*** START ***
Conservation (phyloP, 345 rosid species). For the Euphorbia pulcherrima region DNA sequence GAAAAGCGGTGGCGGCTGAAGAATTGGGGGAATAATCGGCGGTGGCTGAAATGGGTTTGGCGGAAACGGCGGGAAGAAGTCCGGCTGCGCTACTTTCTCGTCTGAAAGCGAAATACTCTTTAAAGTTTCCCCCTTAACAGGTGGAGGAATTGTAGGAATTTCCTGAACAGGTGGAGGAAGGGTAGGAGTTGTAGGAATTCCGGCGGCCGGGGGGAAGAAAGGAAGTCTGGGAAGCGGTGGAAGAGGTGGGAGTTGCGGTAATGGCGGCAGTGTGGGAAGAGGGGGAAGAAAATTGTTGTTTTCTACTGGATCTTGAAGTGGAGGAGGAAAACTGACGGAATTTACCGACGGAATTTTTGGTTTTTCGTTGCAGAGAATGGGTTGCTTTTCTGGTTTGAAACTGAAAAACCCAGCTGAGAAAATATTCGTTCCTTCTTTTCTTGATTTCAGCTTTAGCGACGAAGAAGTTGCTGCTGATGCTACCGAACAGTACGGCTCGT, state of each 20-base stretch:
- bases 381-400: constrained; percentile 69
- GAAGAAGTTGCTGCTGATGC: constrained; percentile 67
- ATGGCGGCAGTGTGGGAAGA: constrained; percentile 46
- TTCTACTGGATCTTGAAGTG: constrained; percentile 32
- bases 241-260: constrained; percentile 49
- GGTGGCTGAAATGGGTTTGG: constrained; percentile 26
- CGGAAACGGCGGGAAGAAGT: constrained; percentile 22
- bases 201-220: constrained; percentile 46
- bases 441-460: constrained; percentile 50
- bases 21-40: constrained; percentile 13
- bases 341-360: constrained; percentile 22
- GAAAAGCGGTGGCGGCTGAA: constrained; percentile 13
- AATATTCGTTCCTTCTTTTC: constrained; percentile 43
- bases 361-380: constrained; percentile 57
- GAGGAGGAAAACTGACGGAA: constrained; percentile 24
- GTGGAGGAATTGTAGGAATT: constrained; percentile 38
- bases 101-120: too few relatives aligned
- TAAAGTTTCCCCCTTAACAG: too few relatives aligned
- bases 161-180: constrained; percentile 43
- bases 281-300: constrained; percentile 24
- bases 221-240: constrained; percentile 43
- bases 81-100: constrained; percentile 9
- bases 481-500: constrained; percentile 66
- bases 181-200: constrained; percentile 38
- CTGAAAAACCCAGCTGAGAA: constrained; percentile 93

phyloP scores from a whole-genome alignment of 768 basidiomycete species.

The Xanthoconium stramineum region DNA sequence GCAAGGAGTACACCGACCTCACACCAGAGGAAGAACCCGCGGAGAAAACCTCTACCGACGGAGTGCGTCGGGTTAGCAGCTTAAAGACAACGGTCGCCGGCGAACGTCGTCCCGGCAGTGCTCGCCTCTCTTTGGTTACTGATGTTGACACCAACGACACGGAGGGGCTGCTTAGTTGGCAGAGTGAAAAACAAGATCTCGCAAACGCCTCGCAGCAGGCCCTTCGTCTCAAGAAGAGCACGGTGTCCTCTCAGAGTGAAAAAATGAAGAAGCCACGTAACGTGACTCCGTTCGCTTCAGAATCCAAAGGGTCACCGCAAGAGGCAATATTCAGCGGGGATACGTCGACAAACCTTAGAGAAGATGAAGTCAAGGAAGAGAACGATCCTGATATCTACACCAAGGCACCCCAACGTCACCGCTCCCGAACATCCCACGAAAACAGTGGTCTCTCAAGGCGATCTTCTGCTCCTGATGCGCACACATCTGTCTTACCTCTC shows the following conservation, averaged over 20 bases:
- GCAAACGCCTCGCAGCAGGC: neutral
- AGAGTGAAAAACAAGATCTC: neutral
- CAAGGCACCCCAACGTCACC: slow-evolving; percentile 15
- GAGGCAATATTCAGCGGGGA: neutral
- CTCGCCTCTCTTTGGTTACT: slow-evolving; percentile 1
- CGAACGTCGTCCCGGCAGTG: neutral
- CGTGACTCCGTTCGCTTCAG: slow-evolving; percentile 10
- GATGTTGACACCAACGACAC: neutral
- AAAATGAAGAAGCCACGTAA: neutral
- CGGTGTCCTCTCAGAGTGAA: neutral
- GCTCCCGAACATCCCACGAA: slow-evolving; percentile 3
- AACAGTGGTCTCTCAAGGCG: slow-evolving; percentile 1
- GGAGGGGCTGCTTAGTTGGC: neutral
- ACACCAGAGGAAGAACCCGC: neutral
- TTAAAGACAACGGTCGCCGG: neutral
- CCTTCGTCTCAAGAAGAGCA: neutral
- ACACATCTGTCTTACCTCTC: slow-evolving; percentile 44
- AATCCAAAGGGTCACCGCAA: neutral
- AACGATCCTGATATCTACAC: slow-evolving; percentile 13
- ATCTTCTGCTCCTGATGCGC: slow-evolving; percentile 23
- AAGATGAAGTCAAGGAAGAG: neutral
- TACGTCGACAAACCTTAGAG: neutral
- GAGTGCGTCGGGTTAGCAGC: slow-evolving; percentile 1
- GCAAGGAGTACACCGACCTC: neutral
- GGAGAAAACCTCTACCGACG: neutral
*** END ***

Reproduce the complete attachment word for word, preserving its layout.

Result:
Conservation (phyloP, 345 rosid species). For the Euphorbia pulcherrima region DNA sequence GAAAAGCGGTGGCGGCTGAAGAATTGGGGGAATAATCGGCGGTGGCTGAAATGGGTTTGGCGGAAACGGCGGGAAGAAGTCCGGCTGCGCTACTTTCTCGTCTGAAAGCGAAATACTCTTTAAAGTTTCCCCCTTAACAGGTGGAGGAATTGTAGGAATTTCCTGAACAGGTGGAGGAAGGGTAGGAGTTGTAGGAATTCCGGCGGCCGGGGGGAAGAAAGGAAGTCTGGGAAGCGGTGGAAGAGGTGGGAGTTGCGGTAATGGCGGCAGTGTGGGAAGAGGGGGAAGAAAATTGTTGTTTTCTACTGGATCTTGAAGTGGAGGAGGAAAACTGACGGAATTTACCGACGGAATTTTTGGTTTTTCGTTGCAGAGAATGGGTTGCTTTTCTGGTTTGAAACTGAAAAACCCAGCTGAGAAAATATTCGTTCCTTCTTTTCTTGATTTCAGCTTTAGCGACGAAGAAGTTGCTGCTGATGCTACCGAACAGTACGGCTCGT, state of each 20-base stretch:
- bases 381-400: constrained; percentile 69
- GAAGAAGTTGCTGCTGATGC: constrained; percentile 67
- ATGGCGGCAGTGTGGGAAGA: constrained; percentile 46
- TTCTACTGGATCTTGAAGTG: constrained; percentile 32
- bases 241-260: constrained; percentile 49
- GGTGGCTGAAATGGGTTTGG: constrained; percentile 26
- CGGAAACGGCGGGAAGAAGT: constrained; percentile 22
- bases 201-220: constrained; percentile 46
- bases 441-460: constrained; percentile 50
- bases 21-40: constrained; percentile 13
- bases 341-360: constrained; percentile 22
- GAAAAGCGGTGGCGGCTGAA: constrained; percentile 13
- AATATTCGTTCCTTCTTTTC: constrained; percentile 43
- bases 361-380: constrained; percentile 57
- GAGGAGGAAAACTGACGGAA: constrained; percentile 24
- GTGGAGGAATTGTAGGAATT: constrained; percentile 38
- bases 101-120: too few relatives aligned
- TAAAGTTTCCCCCTTAACAG: too few relatives aligned
- bases 161-180: constrained; percentile 43
- bases 281-300: constrained; percentile 24
- bases 221-240: constrained; percentile 43
- bases 81-100: constrained; percentile 9
- bases 481-500: constrained; percentile 66
- bases 181-200: constrained; percentile 38
- CTGAAAAACCCAGCTGAGAA: constrained; percentile 93

phyloP scores from a whole-genome alignment of 768 basidiomycete species.

The Xanthoconium stramineum region DNA sequence GCAAGGAGTACACCGACCTCACACCAGAGGAAGAACCCGCGGAGAAAACCTCTACCGACGGAGTGCGTCGGGTTAGCAGCTTAAAGACAACGGTCGCCGGCGAACGTCGTCCCGGCAGTGCTCGCCTCTCTTTGGTTACTGATGTTGACACCAACGACACGGAGGGGCTGCTTAGTTGGCAGAGTGAAAAACAAGATCTCGCAAACGCCTCGCAGCAGGCCCTTCGTCTCAAGAAGAGCACGGTGTCCTCTCAGAGTGAAAAAATGAAGAAGCCACGTAACGTGACTCCGTTCGCTTCAGAATCCAAAGGGTCACCGCAAGAGGCAATATTCAGCGGGGATACGTCGACAAACCTTAGAGAAGATGAAGTCAAGGAAGAGAACGATCCTGATATCTACACCAAGGCACCCCAACGTCACCGCTCCCGAACATCCCACGAAAACAGTGGTCTCTCAAGGCGATCTTCTGCTCCTGATGCGCACACATCTGTCTTACCTCTC shows the following conservation, averaged over 20 bases:
- GCAAACGCCTCGCAGCAGGC: neutral
- AGAGTGAAAAACAAGATCTC: neutral
- CAAGGCACCCCAACGTCACC: slow-evolving; percentile 15
- GAGGCAATATTCAGCGGGGA: neutral
- CTCGCCTCTCTTTGGTTACT: slow-evolving; percentile 1
- CGAACGTCGTCCCGGCAGTG: neutral
- CGTGACTCCGTTCGCTTCAG: slow-evolving; percentile 10
- GATGTTGACACCAACGACAC: neutral
- AAAATGAAGAAGCCACGTAA: neutral
- CGGTGTCCTCTCAGAGTGAA: neutral
- GCTCCCGAACATCCCACGAA: slow-evolving; percentile 3
- AACAGTGGTCTCTCAAGGCG: slow-evolving; percentile 1
- GGAGGGGCTGCTTAGTTGGC: neutral
- ACACCAGAGGAAGAACCCGC: neutral
- TTAAAGACAACGGTCGCCGG: neutral
- CCTTCGTCTCAAGAAGAGCA: neutral
- ACACATCTGTCTTACCTCTC: slow-evolving; percentile 44
- AATCCAAAGGGTCACCGCAA: neutral
- AACGATCCTGATATCTACAC: slow-evolving; percentile 13
- ATCTTCTGCTCCTGATGCGC: slow-evolving; percentile 23
- AAGATGAAGTCAAGGAAGAG: neutral
- TACGTCGACAAACCTTAGAG: neutral
- GAGTGCGTCGGGTTAGCAGC: slow-evolving; percentile 1
- GCAAGGAGTACACCGACCTC: neutral
- GGAGAAAACCTCTACCGACG: neutral